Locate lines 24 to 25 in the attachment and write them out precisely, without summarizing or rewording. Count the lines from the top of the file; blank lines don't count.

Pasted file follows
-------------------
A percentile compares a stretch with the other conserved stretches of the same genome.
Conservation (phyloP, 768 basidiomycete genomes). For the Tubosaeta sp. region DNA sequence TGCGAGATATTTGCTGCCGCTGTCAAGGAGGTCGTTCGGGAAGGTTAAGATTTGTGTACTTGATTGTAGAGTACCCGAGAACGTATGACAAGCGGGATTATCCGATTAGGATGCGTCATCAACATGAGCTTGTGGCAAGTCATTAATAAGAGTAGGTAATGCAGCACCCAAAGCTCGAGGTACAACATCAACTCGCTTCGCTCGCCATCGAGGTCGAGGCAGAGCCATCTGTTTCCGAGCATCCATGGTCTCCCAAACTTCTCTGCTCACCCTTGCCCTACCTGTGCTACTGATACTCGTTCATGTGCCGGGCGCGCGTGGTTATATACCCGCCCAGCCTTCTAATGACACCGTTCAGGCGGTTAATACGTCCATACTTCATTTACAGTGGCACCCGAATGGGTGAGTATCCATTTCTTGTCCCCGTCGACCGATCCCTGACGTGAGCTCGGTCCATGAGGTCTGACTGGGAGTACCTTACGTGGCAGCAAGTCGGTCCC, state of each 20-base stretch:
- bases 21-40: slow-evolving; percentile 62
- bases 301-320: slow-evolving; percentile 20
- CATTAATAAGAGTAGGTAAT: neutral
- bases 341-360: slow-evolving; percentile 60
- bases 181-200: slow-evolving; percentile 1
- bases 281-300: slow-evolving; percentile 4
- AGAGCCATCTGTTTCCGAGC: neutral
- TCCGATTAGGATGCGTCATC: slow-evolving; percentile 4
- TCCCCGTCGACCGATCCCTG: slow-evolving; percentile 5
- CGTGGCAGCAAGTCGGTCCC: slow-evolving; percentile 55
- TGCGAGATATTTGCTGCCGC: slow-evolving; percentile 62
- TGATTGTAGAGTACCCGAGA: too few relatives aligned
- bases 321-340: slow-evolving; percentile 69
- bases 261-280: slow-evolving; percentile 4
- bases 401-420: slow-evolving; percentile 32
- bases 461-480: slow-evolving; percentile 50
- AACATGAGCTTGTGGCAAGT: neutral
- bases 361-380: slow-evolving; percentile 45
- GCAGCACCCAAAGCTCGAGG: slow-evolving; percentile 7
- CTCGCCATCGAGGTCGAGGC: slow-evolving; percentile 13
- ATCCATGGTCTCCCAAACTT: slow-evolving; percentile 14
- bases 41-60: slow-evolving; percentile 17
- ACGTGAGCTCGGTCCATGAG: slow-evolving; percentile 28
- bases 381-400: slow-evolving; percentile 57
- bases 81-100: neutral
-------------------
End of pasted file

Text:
- bases 41-60: slow-evolving; percentile 17
- ACGTGAGCTCGGTCCATGAG: slow-evolving; percentile 28